What is Domino?


Domino is a type of game that involves placing domino tiles, or “tiles,” in such a way that when one tile falls over another tile, the chain continues until all of the tiles are down. Depending on the game rules, the end result is often a beautiful and rhythmic cascade of movement.

The word, domino, has also come to mean any action or sequence that can cause other events to follow in a similar pattern. For example, a student failing a class can have a domino effect on the rest of her or his studies, and ultimately affect the overall course of their college career. The term domino also refers to other types of chains that can be built, including electrical circuits and musical compositions.

In the modern world, domino games are played worldwide and can be found in many forms. The most common are a number of positional games in which each player places a domino edge to edge against another so that the adjacent faces are identical or form some specified total. In this type of game, the first player to complete their chain wins.

Another popular game is the Block game in which a player places a domino so that it covers a matching tile. When playing this type of game, a player passes their turn when they cannot play a domino. The game then moves to the next player who begins a new set of tiles by placing a domino on an empty space.

The most common domino tiles are made of a material such as bone, silver lip ocean pearl oyster shell (mother of pearl), ivory, or a dark hardwood such as ebony. The pips (the dots on each domino) are typically inlaid or painted, and the pips of some sets are colored to provide a more dramatic look. More recently, domino sets have been made of other natural materials, such as stone (e.g., marble or granite); woods such as ash, oak, redwood, and cedar; metals; ceramic clay; and other materials such as crystal and glass. These alternative materials have a more elegant appearance and are usually heavier than polymer sets.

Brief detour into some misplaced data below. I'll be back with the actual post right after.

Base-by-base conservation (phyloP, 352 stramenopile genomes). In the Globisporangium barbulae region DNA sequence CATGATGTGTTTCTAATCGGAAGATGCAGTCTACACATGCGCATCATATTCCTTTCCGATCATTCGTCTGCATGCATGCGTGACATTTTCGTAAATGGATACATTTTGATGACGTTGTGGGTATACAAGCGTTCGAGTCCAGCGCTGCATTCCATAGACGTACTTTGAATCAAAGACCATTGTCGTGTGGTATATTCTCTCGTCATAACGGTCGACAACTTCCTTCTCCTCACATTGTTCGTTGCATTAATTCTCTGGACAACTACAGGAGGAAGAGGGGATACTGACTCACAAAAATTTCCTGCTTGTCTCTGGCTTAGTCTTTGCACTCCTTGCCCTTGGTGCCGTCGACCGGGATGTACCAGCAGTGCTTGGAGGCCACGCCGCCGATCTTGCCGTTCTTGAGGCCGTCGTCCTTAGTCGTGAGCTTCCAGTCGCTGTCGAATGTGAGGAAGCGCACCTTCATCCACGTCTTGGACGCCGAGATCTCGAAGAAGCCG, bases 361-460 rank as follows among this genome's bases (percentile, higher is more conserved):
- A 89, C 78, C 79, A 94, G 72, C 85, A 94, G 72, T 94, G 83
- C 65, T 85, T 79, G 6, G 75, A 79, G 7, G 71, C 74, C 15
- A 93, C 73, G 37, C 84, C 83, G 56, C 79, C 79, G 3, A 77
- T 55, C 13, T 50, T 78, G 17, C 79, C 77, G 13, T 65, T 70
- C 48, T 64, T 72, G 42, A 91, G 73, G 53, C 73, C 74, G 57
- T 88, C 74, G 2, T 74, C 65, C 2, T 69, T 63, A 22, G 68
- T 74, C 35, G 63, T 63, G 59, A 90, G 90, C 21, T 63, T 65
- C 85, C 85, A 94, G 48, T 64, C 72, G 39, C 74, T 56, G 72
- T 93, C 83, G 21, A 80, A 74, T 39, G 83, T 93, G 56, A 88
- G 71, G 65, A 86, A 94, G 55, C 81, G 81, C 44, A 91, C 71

While most dominoes are standardized in size, shape, and material, there are many variations in the rules of individual games. For example, some rules require that each tile must cover a specific number of spaces, while others specify the maximum or minimum distance that a tile may travel before being covered. The number of points awarded to a player for a completed chain is also usually agreed upon by the players before starting the game. A typical scoring system counts the number of pips on each opposing player’s dominoes (a double is counted as two, and a 6-6 counts as 12) with a single-blank domino counting as zero.

A domino is much more powerful than most people realize. University of Toronto physicist Stephen Morris demonstrates the domino effect in this video, which shows that a domino placed upright stores potential energy until it is struck and topples. When it does, the energy is converted to kinetic energy and transmitted through the domino chain, knocking over pieces of wood about one-and-a-half times their size.